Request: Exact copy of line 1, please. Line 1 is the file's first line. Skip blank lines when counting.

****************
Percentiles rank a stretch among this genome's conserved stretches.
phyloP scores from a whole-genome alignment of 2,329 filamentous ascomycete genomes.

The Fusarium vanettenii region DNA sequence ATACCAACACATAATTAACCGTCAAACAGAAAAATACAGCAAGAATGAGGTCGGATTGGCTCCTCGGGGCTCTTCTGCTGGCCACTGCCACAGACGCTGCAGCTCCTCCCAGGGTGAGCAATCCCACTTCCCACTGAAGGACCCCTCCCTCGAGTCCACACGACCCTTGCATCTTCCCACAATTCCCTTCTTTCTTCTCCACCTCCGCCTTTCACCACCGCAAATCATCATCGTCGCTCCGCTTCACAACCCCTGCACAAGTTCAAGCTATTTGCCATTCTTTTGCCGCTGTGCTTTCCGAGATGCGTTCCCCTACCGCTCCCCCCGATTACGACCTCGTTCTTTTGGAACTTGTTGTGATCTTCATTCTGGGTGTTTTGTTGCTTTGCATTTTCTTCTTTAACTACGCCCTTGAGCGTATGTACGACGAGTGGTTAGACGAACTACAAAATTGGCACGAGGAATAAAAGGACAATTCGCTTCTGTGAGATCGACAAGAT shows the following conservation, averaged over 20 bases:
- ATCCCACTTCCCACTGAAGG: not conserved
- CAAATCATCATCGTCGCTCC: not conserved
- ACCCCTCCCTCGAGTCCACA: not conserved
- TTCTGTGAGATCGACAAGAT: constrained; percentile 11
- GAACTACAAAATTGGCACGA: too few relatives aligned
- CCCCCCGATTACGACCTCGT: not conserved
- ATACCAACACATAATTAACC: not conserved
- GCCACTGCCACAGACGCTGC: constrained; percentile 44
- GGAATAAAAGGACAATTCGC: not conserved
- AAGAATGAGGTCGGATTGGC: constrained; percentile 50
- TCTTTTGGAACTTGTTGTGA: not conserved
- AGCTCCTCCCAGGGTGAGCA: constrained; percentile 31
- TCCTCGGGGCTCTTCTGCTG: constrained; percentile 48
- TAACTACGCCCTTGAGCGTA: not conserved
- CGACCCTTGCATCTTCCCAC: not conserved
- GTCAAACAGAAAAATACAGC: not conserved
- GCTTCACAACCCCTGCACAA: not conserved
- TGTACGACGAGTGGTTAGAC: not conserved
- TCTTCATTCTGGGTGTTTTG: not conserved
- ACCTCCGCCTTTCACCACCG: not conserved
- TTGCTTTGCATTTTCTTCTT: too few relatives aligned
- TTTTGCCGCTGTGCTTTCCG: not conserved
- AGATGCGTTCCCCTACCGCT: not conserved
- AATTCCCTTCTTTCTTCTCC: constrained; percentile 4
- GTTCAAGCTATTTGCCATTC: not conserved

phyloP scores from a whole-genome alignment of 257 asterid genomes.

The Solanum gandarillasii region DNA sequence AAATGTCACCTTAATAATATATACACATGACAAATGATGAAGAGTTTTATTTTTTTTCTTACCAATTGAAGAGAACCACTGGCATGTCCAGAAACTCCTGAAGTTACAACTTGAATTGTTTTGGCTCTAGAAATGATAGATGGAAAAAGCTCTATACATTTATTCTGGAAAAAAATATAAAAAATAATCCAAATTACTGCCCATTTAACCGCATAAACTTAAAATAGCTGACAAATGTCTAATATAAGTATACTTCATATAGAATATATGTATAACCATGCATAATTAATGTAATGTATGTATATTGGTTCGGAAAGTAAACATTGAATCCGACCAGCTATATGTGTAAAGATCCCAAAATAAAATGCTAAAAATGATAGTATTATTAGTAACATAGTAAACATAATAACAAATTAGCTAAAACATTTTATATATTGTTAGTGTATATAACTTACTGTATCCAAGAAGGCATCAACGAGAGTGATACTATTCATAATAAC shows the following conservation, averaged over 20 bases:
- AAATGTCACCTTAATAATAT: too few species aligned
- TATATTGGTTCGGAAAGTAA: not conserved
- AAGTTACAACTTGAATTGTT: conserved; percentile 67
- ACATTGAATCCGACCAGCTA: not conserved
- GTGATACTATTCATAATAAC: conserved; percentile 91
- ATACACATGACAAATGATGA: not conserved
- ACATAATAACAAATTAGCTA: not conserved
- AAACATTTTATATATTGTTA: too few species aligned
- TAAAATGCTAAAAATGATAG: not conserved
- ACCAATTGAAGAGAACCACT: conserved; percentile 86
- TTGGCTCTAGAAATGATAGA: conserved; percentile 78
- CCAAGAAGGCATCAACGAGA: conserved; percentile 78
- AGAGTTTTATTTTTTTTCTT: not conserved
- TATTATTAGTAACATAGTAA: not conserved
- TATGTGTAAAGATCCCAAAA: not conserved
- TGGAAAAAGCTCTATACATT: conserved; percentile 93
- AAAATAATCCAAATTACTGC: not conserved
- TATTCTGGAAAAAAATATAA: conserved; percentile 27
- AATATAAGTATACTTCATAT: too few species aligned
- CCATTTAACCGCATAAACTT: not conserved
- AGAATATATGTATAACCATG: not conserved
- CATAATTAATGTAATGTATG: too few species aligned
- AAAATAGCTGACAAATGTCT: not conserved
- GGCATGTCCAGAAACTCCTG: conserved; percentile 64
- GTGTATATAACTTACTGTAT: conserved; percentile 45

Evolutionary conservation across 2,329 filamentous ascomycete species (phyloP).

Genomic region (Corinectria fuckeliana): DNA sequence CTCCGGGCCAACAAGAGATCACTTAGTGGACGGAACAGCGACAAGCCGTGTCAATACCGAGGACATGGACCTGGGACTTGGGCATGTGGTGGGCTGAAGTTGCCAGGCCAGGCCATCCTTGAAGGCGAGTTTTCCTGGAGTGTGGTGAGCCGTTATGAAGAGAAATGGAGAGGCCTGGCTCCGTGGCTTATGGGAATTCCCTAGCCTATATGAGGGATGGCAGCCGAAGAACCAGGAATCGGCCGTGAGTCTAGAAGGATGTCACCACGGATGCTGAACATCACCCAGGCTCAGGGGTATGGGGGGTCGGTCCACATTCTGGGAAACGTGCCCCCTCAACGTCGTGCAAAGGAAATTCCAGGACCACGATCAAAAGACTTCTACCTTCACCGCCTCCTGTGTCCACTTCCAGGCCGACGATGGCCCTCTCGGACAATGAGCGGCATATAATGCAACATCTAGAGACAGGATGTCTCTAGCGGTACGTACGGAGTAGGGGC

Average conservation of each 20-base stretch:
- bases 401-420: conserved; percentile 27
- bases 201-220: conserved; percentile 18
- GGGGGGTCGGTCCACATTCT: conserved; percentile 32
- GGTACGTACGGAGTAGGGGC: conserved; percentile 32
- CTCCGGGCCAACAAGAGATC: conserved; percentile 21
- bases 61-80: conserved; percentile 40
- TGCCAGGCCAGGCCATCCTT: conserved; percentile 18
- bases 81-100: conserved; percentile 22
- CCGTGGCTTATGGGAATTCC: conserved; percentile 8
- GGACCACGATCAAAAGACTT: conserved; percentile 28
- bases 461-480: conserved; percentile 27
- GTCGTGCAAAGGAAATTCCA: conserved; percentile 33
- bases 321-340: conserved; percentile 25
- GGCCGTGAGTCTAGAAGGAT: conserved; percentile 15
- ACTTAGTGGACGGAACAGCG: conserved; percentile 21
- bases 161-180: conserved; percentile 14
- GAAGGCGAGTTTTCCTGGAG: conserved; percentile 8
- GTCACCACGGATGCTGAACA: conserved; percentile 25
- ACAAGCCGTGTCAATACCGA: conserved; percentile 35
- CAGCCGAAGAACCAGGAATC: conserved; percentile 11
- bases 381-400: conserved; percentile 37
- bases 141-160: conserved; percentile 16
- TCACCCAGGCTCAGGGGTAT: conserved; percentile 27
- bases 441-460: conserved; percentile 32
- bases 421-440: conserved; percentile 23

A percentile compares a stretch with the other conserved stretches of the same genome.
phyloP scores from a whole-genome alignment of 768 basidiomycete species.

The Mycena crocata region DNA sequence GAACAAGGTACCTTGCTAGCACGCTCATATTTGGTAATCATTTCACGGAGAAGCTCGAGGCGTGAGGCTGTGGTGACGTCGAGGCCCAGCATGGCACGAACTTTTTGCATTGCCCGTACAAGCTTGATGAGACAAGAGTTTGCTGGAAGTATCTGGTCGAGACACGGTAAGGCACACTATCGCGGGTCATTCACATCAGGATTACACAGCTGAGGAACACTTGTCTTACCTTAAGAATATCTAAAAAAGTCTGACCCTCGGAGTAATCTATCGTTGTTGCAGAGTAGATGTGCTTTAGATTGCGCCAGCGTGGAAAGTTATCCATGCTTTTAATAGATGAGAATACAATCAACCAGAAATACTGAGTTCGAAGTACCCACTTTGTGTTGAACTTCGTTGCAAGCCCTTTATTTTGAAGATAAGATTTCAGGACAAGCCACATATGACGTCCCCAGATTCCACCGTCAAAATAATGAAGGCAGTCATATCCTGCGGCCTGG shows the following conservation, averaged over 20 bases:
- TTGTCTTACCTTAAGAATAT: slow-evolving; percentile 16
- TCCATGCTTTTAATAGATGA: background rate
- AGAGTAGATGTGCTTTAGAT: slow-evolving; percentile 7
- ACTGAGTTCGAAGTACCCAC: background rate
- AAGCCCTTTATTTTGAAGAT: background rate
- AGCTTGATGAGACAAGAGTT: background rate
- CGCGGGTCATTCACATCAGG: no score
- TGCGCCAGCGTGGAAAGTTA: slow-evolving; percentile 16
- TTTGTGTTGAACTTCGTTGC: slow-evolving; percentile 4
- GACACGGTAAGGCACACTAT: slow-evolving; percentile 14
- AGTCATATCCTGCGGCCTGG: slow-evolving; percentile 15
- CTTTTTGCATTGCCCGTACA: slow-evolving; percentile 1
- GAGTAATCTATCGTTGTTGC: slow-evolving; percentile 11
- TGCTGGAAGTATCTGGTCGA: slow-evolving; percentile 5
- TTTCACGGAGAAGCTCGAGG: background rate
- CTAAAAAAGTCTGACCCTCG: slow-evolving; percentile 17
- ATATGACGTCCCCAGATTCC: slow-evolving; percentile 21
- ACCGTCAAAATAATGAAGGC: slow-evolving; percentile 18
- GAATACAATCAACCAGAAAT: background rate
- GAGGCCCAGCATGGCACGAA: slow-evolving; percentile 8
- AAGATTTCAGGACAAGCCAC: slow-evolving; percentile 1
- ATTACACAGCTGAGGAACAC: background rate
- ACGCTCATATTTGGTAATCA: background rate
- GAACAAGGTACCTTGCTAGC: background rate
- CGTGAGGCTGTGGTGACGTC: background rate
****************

Percentiles rank a stretch among this genome's conserved stretches.